A veterinarian weighs in: the best pet food for weight loss

obesity is a problem in companion animals

As with people, gaining unwanted weight and obesity is a severe health care epidemic in companion animals. There are multiple reasons for this growing epidemic: indiscriminate feeding practices by animal guardians, as well as too many extra treats and scraps from the table are all major factors in significant weight gain in our dogs and cats.

Just like the situation with their parental human guardians, lack of exercise is also a major factor in the obesity epidemic of pets. This is very important to be aware of, as overweight and/or obese pets are much more prone to urinary tract inflammation and crystals, diabetes, heart disease, as well as joint and spinal problems to name just a few conditions.

With domesticated felines, the feeding of significant amounts of dry food to cats often is the chief factor involved in overweight/obese cats, and something as simple as eliminating dry food in our cats’ diets goes a long way toward helping prevent and even sometimes treating secondary obesity-related diseases, including urinary tract disease and diabetes. While the situation with dogs is not as striking, the feeding of processed carbohydrate based dry kibble diets has also been linked with overweight and/or obese animals, and the minimization or elimination of such diets is a very critical component of any weight loss program.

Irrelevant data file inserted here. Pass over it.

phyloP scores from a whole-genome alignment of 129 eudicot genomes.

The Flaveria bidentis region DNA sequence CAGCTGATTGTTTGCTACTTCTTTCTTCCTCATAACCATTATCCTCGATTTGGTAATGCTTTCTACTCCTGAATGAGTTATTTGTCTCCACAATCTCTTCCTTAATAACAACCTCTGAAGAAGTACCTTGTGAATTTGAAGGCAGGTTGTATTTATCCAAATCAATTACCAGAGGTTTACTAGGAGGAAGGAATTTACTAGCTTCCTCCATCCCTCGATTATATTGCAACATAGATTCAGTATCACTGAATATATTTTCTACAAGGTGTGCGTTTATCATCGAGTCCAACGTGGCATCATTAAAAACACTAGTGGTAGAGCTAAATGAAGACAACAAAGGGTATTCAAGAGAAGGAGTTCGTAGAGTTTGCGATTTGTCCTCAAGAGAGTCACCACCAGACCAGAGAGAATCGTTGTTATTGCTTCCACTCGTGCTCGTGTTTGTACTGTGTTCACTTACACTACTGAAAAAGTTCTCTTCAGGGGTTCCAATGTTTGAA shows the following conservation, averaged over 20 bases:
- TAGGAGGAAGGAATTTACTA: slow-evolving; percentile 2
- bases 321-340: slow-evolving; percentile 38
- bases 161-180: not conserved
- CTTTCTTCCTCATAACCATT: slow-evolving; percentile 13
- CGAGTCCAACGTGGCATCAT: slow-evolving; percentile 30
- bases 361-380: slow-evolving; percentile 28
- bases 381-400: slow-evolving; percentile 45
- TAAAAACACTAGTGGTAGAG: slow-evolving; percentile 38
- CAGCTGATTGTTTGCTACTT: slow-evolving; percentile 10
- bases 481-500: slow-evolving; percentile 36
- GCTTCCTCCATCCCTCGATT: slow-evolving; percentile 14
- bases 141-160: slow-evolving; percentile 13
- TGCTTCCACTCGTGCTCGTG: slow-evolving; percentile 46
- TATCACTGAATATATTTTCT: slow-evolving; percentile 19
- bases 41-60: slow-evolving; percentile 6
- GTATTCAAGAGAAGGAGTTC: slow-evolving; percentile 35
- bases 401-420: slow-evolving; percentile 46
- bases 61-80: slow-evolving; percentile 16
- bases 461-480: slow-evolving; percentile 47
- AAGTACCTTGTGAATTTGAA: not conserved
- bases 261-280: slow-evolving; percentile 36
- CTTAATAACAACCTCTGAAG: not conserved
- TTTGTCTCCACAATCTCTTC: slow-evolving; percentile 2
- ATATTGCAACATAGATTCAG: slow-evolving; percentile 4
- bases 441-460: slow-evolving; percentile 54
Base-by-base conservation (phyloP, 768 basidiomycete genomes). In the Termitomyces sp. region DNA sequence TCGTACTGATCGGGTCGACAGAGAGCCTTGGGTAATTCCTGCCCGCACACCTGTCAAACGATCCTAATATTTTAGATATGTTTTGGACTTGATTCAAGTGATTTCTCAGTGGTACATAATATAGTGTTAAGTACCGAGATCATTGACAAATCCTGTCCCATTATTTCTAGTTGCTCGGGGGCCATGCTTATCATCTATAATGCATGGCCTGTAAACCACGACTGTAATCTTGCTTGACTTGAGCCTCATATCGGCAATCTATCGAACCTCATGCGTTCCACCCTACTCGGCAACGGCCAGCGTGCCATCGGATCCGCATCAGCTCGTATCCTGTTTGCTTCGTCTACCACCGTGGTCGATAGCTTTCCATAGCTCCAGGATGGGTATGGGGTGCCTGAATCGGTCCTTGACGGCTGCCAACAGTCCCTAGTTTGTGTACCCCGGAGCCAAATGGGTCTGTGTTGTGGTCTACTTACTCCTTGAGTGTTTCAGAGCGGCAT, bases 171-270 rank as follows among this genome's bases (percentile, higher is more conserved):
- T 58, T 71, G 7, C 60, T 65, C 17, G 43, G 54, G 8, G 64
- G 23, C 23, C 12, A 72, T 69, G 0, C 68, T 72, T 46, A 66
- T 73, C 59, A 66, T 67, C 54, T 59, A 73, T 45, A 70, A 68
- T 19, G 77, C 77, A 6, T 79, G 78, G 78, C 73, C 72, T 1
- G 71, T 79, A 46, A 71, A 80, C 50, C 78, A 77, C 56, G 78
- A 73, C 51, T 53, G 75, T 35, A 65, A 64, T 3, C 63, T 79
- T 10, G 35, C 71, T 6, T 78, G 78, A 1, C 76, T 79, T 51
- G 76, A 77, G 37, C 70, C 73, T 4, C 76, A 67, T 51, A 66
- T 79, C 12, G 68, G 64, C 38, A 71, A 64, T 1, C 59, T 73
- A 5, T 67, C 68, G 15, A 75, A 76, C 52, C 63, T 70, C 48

While pet food manufacturers often market “weight loss” or low-fat diets as the way to lose weight in pets, in my experience and opinion, the feeding of many of these over-the-counter diets actually contributes to weight gain and obesity, given the high percentage of carbohydrates as protein sources in these formulas. Therefore, probably the best way to get our animal companions to lose weight is to feed them a minimal or low carb diet, which more closely mimics a carnivore’s diets than many of the commercial pet foods fed to pets throughout this country. Ideally, this should be a proper and balanced, low carbohydrate home-prepared diet, as described in the book The Natural Cat by Anitra Frazier, or Dr. Pitcairn’s Guide to Natural Health for Dogs and Cats by Richard Pitcairn, DVM, PhD. However, if this is not possible, then feeding a more holistic, natural, low carb or preferably starch free wet food or low carb dry food diet would be acceptable. One of my favorite choices here is the formula developed by Wysong called Epigen.

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